Ecology and Evolution Seminar Series

Monday, May 23, 2016 at 10.30 am

Venue: Dasheri Auditorium, NCBS

As part of the Ecology and Evolution Seminar series, the second research talk is by:

Speaker:  Professor Shahid Naeem
Professor of Ecology
Department of Ecology, Evolution, and Environmental Biology (E3B)
Earth Institute Center for Environmental Sustainability
Deputy Editor, Science Advances
University of Columbai, NY, USA

Host: Dr. Deepa Agashe


The multiple dimensions of biodiversity loss: Examples from a temperate forest, Alaskan tundra, and the avifauna of the Solomon Islands.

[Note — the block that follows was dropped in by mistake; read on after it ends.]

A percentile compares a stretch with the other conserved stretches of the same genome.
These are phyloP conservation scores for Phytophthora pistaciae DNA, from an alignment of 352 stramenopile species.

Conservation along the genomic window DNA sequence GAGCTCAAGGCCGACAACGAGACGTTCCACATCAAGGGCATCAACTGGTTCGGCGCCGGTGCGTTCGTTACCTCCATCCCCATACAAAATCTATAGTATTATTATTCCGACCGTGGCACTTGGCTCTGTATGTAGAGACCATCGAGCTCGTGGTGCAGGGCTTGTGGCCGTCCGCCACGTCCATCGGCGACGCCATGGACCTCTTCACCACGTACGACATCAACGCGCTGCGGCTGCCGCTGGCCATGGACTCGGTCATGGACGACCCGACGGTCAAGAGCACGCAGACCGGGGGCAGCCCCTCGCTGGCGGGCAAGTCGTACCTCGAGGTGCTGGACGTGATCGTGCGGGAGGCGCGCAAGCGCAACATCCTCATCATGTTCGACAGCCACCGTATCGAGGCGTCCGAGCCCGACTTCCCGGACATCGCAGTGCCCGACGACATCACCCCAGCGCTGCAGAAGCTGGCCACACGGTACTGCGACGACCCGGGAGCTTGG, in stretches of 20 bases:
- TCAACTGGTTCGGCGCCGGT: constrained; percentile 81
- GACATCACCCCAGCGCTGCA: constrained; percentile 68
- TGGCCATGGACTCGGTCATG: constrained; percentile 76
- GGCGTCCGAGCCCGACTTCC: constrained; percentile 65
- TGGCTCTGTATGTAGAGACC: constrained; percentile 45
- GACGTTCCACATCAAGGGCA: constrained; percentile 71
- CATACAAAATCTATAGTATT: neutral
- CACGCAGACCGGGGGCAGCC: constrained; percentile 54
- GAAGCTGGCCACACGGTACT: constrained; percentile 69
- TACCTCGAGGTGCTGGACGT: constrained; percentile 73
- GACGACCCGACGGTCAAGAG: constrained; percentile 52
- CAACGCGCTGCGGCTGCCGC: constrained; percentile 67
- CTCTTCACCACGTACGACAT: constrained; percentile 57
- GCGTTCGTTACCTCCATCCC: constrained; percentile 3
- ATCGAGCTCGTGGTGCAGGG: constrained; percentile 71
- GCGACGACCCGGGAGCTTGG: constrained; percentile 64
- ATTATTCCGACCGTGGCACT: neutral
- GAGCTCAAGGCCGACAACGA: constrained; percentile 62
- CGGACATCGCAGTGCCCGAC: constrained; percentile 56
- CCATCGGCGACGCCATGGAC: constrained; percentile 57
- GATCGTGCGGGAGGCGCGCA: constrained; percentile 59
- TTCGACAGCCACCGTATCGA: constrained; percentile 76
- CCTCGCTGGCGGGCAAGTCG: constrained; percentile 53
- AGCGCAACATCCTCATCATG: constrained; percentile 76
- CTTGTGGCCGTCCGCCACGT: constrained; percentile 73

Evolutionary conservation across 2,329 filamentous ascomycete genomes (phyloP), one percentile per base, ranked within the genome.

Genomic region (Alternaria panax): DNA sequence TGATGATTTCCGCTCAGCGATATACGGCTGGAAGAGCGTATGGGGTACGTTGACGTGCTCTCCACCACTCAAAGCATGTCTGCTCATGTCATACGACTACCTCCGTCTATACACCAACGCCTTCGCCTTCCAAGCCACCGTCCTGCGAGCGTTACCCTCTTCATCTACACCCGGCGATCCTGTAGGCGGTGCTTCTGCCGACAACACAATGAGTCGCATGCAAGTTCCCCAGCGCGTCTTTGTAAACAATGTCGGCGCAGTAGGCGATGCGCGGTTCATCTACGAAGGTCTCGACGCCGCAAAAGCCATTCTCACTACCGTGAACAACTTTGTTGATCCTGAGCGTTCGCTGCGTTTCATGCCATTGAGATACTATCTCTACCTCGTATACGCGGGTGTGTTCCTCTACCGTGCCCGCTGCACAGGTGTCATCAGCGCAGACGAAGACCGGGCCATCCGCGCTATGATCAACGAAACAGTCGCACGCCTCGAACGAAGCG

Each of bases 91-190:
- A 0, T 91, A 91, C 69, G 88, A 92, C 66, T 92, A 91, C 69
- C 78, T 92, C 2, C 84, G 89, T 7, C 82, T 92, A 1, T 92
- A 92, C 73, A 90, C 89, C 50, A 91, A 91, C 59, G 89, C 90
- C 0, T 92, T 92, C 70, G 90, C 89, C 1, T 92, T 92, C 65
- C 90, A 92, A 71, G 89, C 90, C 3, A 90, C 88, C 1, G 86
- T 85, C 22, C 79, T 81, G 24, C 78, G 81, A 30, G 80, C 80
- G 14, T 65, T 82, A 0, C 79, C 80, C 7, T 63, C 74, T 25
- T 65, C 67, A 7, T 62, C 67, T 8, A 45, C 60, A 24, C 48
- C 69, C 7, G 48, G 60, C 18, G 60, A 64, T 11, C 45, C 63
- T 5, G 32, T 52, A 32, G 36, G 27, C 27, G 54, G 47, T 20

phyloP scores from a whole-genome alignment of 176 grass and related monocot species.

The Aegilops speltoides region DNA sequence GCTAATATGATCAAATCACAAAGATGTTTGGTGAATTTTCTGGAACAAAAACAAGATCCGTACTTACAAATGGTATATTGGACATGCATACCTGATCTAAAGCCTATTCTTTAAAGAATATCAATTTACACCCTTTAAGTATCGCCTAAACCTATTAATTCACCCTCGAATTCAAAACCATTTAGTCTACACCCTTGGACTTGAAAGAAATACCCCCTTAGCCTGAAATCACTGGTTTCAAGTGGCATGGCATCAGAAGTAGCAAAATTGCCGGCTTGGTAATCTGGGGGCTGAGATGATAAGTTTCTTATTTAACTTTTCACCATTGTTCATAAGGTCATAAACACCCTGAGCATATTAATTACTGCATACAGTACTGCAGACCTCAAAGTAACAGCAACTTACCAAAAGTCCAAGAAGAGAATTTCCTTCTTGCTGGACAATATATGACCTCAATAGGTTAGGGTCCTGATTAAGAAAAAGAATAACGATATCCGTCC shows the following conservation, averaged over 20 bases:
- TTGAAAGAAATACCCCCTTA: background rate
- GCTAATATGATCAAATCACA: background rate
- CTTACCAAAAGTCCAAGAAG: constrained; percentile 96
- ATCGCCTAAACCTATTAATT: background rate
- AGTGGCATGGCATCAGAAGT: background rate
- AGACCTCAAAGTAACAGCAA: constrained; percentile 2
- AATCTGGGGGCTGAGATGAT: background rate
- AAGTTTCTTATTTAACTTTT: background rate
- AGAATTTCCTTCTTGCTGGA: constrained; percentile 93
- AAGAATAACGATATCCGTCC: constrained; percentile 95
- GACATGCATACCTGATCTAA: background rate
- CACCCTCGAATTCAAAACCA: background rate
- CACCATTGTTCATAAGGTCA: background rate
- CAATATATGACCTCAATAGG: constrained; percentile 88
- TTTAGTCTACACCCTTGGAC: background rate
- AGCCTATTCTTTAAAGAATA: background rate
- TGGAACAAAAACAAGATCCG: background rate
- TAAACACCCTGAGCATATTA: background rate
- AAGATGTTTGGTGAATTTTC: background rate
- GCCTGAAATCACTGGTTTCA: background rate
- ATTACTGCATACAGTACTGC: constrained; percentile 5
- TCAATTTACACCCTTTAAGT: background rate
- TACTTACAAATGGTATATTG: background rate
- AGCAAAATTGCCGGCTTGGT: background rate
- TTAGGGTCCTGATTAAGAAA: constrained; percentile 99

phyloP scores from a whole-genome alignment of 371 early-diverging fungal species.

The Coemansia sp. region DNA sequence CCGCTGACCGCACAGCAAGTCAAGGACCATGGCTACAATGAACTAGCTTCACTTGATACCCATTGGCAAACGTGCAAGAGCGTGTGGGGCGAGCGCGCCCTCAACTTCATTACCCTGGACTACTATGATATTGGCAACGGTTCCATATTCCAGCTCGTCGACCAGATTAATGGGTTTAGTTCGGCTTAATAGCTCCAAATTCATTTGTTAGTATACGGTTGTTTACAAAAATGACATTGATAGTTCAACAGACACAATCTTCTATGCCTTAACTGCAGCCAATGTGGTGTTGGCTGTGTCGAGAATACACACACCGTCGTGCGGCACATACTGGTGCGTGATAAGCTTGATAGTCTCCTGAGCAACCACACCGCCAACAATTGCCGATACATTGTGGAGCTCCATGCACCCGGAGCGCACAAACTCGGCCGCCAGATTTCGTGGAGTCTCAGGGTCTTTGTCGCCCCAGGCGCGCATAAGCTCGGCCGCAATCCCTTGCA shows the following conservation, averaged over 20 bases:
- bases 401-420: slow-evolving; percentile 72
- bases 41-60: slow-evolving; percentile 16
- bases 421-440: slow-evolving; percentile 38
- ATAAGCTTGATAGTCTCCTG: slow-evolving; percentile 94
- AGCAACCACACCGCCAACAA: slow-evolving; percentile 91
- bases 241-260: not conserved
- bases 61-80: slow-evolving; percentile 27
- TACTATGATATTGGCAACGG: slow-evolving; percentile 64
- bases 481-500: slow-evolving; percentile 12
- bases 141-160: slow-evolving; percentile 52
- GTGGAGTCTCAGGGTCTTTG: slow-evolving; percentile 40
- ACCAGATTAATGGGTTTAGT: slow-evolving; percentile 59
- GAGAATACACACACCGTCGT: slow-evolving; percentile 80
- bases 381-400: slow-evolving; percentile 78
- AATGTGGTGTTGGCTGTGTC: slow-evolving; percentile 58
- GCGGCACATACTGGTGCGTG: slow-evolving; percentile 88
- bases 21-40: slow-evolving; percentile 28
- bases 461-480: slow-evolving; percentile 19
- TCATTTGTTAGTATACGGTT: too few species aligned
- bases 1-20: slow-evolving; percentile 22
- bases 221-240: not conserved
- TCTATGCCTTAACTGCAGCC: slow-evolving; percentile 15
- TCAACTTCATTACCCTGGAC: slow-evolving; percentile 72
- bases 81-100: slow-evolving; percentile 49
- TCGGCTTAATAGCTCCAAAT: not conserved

Biodiversity is a multidimensional construct, but it is rarely treated as such.  Most often, we use the single metric of species richness to quantify biodiversity loss though it is well known that functional, phylogenetic, and other dimensions of biodiversity can be equally important.  We use structural equation modeling to explore how the loss of diversity in multiple dimensions provides novel insights into the way ecosystems function.  We provide three examples; (1) the consequences of herbivory on understory vegetation in a hardwood forest, (2) the consequences of nitrogen enrichment on arctic tundra vegetation, and (3) the consequences of biogeography on the fragility of bird communities in the Solomon Islands. These studies support the argument that the well documented, often adverse consequences of biodiversity loss on ecosystem functions and services are likely to be more complex than prevailing unidimensional studies have proven.